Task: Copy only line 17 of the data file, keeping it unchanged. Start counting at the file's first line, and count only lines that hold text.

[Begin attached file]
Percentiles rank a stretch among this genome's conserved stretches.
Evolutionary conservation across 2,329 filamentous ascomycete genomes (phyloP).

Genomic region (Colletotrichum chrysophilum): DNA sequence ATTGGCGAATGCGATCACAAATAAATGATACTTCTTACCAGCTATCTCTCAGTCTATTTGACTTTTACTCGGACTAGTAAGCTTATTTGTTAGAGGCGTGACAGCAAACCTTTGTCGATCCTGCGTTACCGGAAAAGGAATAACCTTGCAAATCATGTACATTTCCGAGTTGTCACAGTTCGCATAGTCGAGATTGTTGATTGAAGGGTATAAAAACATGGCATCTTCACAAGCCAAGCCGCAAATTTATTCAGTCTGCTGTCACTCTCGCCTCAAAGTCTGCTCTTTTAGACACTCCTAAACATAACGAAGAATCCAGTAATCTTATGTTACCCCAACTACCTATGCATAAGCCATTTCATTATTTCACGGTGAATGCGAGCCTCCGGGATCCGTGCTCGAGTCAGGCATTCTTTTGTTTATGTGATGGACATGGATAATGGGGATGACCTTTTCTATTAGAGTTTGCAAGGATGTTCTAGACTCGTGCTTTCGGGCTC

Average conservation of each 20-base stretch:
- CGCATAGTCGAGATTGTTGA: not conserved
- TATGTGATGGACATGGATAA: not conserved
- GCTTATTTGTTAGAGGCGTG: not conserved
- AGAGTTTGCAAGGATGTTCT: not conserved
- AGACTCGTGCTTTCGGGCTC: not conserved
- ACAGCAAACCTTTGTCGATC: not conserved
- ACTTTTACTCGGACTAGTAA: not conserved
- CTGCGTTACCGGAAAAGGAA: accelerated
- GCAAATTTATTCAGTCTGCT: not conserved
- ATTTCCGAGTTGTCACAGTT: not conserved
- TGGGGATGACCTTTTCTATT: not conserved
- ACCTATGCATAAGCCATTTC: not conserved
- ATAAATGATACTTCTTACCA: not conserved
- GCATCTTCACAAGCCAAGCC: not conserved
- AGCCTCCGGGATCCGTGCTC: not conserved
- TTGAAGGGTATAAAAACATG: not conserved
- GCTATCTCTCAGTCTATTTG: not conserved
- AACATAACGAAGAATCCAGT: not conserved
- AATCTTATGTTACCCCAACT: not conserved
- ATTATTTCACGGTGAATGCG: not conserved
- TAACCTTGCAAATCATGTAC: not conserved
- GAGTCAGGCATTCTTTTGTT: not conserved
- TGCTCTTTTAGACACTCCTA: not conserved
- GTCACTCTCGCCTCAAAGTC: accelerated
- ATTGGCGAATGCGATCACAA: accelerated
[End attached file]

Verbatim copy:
- ATAAATGATACTTCTTACCA: not conserved